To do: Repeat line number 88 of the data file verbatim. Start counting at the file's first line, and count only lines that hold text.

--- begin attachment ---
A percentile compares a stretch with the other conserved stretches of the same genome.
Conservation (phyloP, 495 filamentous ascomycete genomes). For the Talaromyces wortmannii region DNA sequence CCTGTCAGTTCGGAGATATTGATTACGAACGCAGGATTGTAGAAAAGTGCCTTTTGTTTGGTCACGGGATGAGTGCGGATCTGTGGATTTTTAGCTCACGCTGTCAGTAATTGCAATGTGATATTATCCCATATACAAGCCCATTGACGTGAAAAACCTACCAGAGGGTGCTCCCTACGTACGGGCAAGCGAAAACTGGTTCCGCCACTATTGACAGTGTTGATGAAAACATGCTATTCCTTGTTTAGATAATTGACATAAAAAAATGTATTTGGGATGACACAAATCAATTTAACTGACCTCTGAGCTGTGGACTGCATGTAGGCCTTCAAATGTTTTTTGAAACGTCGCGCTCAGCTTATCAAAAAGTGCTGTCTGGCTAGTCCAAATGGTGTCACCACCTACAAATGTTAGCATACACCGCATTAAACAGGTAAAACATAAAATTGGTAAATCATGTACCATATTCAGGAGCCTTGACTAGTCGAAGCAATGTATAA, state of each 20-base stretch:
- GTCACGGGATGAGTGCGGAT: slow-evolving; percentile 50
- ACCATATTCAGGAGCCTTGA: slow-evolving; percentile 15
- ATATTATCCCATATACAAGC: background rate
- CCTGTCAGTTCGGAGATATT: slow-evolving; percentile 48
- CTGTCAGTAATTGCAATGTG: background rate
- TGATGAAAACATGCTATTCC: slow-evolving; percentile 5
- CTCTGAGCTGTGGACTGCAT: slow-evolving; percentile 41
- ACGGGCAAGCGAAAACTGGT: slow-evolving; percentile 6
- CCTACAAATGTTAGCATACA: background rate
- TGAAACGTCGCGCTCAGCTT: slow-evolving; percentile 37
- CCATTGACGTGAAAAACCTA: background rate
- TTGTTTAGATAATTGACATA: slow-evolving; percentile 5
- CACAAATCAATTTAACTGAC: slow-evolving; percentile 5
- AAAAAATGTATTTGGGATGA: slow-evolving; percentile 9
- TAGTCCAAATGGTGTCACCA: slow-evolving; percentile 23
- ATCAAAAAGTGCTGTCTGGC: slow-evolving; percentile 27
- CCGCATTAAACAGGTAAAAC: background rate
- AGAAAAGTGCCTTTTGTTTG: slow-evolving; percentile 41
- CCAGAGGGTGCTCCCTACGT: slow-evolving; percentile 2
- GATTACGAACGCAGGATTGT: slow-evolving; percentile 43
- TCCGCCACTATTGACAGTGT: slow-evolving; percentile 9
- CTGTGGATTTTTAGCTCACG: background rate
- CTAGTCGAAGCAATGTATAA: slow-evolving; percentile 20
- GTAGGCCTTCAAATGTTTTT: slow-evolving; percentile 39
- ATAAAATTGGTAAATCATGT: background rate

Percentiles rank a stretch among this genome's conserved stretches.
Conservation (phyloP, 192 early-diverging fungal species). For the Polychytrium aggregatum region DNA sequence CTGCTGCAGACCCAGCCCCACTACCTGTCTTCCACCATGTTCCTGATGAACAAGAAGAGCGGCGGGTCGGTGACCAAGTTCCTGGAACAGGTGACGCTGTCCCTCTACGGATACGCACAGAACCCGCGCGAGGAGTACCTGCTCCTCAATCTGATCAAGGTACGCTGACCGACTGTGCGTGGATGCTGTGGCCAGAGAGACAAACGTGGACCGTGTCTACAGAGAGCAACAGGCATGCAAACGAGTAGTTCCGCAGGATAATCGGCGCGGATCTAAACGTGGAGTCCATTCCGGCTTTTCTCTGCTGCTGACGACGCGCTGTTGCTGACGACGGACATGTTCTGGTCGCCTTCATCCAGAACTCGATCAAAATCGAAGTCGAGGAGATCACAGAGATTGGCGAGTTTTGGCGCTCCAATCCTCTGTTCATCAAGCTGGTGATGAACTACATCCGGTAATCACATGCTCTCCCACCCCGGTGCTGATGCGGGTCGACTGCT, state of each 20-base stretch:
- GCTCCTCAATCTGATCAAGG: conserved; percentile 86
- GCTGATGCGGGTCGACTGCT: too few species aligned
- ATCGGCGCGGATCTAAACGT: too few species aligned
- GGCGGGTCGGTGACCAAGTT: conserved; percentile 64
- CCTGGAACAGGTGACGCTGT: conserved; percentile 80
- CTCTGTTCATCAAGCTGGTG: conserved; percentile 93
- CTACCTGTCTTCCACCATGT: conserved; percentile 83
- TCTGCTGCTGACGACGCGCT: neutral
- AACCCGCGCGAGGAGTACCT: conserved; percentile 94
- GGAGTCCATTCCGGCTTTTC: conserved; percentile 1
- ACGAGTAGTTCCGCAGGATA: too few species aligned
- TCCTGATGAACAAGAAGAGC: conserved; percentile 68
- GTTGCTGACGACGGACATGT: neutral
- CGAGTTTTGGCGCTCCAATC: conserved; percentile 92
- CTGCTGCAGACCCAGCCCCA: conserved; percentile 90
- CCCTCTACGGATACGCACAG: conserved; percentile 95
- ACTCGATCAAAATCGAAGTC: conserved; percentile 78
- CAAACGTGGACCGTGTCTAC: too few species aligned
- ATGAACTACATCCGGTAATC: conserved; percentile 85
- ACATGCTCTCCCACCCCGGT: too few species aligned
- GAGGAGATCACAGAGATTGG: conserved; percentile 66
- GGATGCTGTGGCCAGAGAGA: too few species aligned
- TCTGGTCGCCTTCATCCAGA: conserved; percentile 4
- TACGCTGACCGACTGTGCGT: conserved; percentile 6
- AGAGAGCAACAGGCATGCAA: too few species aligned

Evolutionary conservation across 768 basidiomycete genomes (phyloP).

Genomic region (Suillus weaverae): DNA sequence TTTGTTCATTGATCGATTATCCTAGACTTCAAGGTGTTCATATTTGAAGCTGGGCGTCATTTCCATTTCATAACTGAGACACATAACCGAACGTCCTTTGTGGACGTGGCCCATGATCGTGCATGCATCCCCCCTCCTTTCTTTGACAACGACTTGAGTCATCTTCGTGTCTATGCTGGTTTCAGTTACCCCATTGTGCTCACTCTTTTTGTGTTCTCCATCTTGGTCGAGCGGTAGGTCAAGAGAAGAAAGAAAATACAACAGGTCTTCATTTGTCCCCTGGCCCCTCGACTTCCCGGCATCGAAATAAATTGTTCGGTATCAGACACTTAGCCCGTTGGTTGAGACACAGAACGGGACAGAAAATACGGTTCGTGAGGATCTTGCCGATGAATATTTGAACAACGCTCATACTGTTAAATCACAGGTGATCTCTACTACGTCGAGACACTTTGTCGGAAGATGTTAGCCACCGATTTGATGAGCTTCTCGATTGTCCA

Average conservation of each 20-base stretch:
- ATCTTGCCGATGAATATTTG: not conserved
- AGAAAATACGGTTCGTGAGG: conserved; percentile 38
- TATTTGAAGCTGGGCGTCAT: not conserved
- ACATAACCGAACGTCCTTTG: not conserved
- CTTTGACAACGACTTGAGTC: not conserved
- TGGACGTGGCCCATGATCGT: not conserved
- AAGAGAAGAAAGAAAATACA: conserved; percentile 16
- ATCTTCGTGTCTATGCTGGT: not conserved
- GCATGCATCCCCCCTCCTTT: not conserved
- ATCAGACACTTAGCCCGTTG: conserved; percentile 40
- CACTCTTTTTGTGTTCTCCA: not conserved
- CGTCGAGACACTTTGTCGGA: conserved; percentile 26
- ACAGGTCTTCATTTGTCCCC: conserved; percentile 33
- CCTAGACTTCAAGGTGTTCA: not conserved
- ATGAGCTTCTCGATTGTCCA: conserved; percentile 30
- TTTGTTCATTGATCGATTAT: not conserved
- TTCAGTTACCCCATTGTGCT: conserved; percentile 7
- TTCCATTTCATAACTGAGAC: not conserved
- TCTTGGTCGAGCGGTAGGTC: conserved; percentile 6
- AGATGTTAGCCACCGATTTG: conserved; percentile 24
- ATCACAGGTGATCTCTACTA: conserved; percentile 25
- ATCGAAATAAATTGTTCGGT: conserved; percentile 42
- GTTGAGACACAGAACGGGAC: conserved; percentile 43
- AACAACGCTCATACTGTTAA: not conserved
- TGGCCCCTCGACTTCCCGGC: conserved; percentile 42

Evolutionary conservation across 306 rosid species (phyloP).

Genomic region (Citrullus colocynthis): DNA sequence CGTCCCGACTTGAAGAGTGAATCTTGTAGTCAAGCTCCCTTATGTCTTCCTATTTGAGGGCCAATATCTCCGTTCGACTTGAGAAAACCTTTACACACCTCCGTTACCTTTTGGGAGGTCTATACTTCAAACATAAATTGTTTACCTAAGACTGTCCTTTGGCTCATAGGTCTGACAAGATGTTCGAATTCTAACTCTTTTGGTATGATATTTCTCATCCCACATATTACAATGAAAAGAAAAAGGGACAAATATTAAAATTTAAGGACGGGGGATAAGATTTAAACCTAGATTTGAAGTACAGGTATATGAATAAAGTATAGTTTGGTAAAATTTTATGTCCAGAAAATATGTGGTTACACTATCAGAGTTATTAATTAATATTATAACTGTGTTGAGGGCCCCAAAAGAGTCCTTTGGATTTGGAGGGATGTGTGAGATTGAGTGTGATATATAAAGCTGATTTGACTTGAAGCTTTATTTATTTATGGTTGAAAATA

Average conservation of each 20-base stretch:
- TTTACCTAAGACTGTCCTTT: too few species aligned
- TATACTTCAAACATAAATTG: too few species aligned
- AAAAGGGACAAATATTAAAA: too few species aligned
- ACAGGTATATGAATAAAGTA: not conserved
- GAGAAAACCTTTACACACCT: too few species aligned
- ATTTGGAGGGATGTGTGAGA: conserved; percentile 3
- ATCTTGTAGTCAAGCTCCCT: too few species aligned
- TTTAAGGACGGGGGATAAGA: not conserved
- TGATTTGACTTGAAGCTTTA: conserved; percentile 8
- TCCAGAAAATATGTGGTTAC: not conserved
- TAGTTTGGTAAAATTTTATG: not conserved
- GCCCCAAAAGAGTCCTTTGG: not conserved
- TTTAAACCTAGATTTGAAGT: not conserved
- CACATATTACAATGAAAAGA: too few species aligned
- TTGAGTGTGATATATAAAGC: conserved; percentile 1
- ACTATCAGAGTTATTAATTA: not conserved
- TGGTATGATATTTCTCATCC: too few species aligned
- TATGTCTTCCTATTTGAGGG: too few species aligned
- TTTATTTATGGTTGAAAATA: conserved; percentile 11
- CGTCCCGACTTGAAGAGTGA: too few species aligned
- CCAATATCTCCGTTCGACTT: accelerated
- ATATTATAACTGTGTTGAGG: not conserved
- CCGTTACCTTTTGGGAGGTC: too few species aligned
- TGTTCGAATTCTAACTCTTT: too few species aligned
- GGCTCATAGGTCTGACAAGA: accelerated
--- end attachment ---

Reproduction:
- AAAAGGGACAAATATTAAAA: too few species aligned